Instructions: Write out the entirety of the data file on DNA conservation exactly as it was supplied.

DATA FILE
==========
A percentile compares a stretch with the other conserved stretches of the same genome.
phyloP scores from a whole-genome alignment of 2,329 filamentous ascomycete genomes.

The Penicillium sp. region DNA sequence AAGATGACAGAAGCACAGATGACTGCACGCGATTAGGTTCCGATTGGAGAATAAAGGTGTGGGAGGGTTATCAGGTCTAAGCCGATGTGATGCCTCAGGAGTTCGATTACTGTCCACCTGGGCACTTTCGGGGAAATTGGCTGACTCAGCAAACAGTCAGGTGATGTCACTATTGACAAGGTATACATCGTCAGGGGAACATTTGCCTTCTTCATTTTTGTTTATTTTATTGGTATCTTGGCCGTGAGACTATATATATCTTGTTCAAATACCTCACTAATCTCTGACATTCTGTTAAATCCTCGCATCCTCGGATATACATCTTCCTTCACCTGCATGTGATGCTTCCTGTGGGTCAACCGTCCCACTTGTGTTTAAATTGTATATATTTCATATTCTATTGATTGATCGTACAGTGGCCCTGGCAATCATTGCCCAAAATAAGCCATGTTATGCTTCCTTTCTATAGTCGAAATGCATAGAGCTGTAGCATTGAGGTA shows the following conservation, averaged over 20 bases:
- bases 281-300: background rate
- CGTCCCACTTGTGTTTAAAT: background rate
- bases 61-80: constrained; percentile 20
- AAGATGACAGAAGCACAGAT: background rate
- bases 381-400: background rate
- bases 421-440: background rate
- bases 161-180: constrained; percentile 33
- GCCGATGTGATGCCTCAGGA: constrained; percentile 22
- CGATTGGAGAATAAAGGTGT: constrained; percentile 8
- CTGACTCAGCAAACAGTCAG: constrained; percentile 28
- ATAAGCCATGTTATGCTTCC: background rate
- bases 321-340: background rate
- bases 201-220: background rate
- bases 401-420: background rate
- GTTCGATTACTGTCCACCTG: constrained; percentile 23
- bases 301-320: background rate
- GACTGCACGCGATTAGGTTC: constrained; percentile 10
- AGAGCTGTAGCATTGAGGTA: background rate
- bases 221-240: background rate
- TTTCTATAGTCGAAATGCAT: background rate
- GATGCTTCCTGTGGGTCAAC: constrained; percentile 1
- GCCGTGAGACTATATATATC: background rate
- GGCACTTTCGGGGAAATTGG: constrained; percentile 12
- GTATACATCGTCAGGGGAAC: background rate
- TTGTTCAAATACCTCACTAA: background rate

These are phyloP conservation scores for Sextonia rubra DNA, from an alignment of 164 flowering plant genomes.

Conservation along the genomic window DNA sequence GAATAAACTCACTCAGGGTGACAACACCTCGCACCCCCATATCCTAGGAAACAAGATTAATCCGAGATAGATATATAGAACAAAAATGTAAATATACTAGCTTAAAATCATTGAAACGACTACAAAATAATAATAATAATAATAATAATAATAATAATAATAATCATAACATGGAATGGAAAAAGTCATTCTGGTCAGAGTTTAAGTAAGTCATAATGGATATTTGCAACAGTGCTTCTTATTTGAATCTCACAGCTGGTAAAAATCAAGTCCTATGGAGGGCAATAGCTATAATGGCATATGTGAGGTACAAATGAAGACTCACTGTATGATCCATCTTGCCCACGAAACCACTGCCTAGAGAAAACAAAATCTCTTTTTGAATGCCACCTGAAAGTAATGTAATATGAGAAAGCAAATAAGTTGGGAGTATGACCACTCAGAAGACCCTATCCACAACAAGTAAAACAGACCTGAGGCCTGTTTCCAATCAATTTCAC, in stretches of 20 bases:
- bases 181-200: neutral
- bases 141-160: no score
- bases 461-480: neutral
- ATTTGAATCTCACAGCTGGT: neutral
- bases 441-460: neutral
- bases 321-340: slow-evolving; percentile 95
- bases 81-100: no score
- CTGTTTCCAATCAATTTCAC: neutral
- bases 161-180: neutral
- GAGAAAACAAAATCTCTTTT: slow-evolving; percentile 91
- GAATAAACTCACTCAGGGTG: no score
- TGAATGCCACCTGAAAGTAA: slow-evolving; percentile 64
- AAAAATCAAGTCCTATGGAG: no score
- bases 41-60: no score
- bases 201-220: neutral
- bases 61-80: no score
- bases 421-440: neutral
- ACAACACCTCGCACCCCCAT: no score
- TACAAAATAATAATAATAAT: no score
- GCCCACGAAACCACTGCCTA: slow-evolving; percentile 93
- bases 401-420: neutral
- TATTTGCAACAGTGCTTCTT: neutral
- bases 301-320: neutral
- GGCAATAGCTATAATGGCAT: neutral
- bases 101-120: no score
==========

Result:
A percentile compares a stretch with the other conserved stretches of the same genome.
phyloP scores from a whole-genome alignment of 2,329 filamentous ascomycete genomes.

The Penicillium sp. region DNA sequence AAGATGACAGAAGCACAGATGACTGCACGCGATTAGGTTCCGATTGGAGAATAAAGGTGTGGGAGGGTTATCAGGTCTAAGCCGATGTGATGCCTCAGGAGTTCGATTACTGTCCACCTGGGCACTTTCGGGGAAATTGGCTGACTCAGCAAACAGTCAGGTGATGTCACTATTGACAAGGTATACATCGTCAGGGGAACATTTGCCTTCTTCATTTTTGTTTATTTTATTGGTATCTTGGCCGTGAGACTATATATATCTTGTTCAAATACCTCACTAATCTCTGACATTCTGTTAAATCCTCGCATCCTCGGATATACATCTTCCTTCACCTGCATGTGATGCTTCCTGTGGGTCAACCGTCCCACTTGTGTTTAAATTGTATATATTTCATATTCTATTGATTGATCGTACAGTGGCCCTGGCAATCATTGCCCAAAATAAGCCATGTTATGCTTCCTTTCTATAGTCGAAATGCATAGAGCTGTAGCATTGAGGTA shows the following conservation, averaged over 20 bases:
- bases 281-300: background rate
- CGTCCCACTTGTGTTTAAAT: background rate
- bases 61-80: constrained; percentile 20
- AAGATGACAGAAGCACAGAT: background rate
- bases 381-400: background rate
- bases 421-440: background rate
- bases 161-180: constrained; percentile 33
- GCCGATGTGATGCCTCAGGA: constrained; percentile 22
- CGATTGGAGAATAAAGGTGT: constrained; percentile 8
- CTGACTCAGCAAACAGTCAG: constrained; percentile 28
- ATAAGCCATGTTATGCTTCC: background rate
- bases 321-340: background rate
- bases 201-220: background rate
- bases 401-420: background rate
- GTTCGATTACTGTCCACCTG: constrained; percentile 23
- bases 301-320: background rate
- GACTGCACGCGATTAGGTTC: constrained; percentile 10
- AGAGCTGTAGCATTGAGGTA: background rate
- bases 221-240: background rate
- TTTCTATAGTCGAAATGCAT: background rate
- GATGCTTCCTGTGGGTCAAC: constrained; percentile 1
- GCCGTGAGACTATATATATC: background rate
- GGCACTTTCGGGGAAATTGG: constrained; percentile 12
- GTATACATCGTCAGGGGAAC: background rate
- TTGTTCAAATACCTCACTAA: background rate

These are phyloP conservation scores for Sextonia rubra DNA, from an alignment of 164 flowering plant genomes.

Conservation along the genomic window DNA sequence GAATAAACTCACTCAGGGTGACAACACCTCGCACCCCCATATCCTAGGAAACAAGATTAATCCGAGATAGATATATAGAACAAAAATGTAAATATACTAGCTTAAAATCATTGAAACGACTACAAAATAATAATAATAATAATAATAATAATAATAATAATAATCATAACATGGAATGGAAAAAGTCATTCTGGTCAGAGTTTAAGTAAGTCATAATGGATATTTGCAACAGTGCTTCTTATTTGAATCTCACAGCTGGTAAAAATCAAGTCCTATGGAGGGCAATAGCTATAATGGCATATGTGAGGTACAAATGAAGACTCACTGTATGATCCATCTTGCCCACGAAACCACTGCCTAGAGAAAACAAAATCTCTTTTTGAATGCCACCTGAAAGTAATGTAATATGAGAAAGCAAATAAGTTGGGAGTATGACCACTCAGAAGACCCTATCCACAACAAGTAAAACAGACCTGAGGCCTGTTTCCAATCAATTTCAC, in stretches of 20 bases:
- bases 181-200: neutral
- bases 141-160: no score
- bases 461-480: neutral
- ATTTGAATCTCACAGCTGGT: neutral
- bases 441-460: neutral
- bases 321-340: slow-evolving; percentile 95
- bases 81-100: no score
- CTGTTTCCAATCAATTTCAC: neutral
- bases 161-180: neutral
- GAGAAAACAAAATCTCTTTT: slow-evolving; percentile 91
- GAATAAACTCACTCAGGGTG: no score
- TGAATGCCACCTGAAAGTAA: slow-evolving; percentile 64
- AAAAATCAAGTCCTATGGAG: no score
- bases 41-60: no score
- bases 201-220: neutral
- bases 61-80: no score
- bases 421-440: neutral
- ACAACACCTCGCACCCCCAT: no score
- TACAAAATAATAATAATAAT: no score
- GCCCACGAAACCACTGCCTA: slow-evolving; percentile 93
- bases 401-420: neutral
- TATTTGCAACAGTGCTTCTT: neutral
- bases 301-320: neutral
- GGCAATAGCTATAATGGCAT: neutral
- bases 101-120: no score